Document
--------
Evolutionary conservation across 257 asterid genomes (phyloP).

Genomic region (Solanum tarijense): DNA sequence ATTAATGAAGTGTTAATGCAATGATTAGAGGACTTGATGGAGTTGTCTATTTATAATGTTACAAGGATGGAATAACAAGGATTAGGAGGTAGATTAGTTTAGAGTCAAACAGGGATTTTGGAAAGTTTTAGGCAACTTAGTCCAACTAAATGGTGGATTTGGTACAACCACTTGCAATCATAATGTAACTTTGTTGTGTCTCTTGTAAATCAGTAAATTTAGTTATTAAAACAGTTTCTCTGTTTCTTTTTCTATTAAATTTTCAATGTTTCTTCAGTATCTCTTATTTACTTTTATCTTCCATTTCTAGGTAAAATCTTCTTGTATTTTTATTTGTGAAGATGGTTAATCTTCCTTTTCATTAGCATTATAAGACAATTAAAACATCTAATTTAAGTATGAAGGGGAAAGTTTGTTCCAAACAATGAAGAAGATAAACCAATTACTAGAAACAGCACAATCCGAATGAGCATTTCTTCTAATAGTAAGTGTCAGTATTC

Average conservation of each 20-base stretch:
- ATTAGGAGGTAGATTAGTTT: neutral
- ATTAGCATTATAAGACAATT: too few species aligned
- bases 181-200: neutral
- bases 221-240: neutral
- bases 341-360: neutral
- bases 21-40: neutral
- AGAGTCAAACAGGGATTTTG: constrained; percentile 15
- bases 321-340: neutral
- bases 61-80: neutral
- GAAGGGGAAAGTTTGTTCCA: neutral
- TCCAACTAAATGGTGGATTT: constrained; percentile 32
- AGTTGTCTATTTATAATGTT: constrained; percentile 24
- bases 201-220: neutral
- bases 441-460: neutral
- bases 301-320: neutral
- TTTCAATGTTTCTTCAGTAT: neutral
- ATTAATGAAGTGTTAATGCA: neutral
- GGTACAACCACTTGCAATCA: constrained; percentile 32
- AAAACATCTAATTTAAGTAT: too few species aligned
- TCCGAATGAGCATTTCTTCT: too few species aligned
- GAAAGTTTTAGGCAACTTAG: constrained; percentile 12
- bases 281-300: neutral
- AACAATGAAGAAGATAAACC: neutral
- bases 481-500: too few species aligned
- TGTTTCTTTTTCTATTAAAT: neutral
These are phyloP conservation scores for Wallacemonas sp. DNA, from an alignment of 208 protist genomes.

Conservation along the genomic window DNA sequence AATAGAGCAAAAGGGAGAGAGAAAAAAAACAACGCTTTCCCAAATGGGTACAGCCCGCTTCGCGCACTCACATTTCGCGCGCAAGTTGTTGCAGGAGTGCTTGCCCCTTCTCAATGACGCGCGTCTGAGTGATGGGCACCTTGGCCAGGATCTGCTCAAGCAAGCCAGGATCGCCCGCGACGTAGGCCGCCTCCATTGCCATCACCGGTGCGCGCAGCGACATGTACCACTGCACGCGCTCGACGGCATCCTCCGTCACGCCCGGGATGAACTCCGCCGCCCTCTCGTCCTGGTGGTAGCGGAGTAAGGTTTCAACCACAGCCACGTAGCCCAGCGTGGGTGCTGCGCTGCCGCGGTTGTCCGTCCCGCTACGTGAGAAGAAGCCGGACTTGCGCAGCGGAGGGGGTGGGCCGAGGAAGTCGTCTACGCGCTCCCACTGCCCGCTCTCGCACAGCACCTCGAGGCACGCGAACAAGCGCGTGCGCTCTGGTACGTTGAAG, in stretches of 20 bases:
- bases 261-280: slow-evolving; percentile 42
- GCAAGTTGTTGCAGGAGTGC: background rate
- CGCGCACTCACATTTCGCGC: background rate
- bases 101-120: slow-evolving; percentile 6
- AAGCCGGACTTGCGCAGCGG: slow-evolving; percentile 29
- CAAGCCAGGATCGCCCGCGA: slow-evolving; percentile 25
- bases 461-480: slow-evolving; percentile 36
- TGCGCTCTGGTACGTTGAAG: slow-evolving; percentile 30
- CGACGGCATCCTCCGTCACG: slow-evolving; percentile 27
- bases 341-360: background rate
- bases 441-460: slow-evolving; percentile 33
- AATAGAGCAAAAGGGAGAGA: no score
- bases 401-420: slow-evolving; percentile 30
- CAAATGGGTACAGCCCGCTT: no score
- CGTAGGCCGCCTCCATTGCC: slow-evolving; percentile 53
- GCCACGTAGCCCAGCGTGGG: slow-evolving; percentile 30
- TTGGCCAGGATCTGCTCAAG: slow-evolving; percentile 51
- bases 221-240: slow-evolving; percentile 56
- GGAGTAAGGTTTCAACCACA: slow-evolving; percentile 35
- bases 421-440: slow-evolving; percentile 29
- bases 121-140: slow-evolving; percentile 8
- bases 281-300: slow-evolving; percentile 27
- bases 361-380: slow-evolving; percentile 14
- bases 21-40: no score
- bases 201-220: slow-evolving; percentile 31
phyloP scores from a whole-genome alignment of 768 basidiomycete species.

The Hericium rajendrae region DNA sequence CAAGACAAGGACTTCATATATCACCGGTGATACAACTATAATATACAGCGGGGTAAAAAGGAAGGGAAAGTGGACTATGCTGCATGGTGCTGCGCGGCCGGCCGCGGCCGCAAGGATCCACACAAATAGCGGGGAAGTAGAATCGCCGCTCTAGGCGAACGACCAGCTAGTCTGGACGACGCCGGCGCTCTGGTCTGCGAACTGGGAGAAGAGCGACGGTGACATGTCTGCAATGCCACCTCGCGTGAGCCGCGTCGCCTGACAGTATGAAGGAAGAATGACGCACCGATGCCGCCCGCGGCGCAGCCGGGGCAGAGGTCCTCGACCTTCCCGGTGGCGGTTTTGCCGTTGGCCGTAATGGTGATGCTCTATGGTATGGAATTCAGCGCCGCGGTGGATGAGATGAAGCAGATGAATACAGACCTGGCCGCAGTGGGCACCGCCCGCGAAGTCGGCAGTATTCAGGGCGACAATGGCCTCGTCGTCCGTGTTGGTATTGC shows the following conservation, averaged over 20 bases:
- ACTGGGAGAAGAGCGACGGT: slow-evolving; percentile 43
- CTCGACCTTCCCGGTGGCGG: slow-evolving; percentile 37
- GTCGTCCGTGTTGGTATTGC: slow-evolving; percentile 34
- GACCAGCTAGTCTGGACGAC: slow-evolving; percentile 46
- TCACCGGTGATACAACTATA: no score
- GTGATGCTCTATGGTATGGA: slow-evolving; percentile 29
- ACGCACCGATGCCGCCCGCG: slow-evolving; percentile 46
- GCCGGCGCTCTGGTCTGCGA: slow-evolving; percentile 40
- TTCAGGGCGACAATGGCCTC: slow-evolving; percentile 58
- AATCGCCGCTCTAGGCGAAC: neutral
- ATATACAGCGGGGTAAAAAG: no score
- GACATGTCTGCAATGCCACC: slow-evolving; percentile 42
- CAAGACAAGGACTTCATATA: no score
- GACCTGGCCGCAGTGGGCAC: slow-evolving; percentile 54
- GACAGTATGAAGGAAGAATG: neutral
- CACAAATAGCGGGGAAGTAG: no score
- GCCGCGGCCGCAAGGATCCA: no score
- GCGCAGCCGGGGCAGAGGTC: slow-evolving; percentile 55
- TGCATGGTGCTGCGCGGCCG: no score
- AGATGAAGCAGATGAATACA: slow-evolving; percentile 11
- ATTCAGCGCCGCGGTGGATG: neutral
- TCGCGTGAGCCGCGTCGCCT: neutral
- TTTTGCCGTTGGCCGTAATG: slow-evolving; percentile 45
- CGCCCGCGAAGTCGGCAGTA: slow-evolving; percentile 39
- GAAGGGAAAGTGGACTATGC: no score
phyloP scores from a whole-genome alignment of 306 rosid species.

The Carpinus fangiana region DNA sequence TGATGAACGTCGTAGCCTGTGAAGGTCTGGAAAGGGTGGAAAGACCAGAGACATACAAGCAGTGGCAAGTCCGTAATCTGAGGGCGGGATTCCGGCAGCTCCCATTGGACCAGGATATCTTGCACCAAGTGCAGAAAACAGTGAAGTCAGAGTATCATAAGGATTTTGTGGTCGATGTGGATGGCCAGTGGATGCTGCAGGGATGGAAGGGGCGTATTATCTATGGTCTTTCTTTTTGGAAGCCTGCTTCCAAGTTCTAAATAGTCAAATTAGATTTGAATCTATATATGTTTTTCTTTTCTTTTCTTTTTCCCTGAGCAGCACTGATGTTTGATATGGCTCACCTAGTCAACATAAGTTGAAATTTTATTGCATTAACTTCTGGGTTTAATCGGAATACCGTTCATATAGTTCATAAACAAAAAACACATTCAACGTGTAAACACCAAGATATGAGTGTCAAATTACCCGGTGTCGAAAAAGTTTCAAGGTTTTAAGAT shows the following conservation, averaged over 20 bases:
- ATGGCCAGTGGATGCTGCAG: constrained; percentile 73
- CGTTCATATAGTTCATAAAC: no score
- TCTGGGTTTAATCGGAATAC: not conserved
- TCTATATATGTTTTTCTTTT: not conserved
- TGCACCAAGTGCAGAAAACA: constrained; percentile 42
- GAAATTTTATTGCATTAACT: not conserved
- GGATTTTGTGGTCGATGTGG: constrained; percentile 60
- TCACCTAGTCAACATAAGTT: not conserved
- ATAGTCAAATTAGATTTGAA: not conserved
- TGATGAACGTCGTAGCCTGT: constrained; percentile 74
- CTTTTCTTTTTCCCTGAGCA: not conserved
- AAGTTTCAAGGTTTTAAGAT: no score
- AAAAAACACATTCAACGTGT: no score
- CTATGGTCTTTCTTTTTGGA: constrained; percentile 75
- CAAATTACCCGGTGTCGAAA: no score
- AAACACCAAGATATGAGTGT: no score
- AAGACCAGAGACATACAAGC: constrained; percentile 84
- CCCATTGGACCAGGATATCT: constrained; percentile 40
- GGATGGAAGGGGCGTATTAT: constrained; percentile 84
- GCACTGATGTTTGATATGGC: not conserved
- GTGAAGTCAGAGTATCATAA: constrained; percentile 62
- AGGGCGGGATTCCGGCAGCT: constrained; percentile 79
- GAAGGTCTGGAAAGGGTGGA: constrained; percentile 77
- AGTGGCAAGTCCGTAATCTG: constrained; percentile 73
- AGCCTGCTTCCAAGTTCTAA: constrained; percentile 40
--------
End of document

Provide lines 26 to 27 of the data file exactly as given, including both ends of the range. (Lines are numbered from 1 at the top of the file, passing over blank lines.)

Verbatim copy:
- AACAATGAAGAAGATAAACC: neutral
- bases 481-500: too few species aligned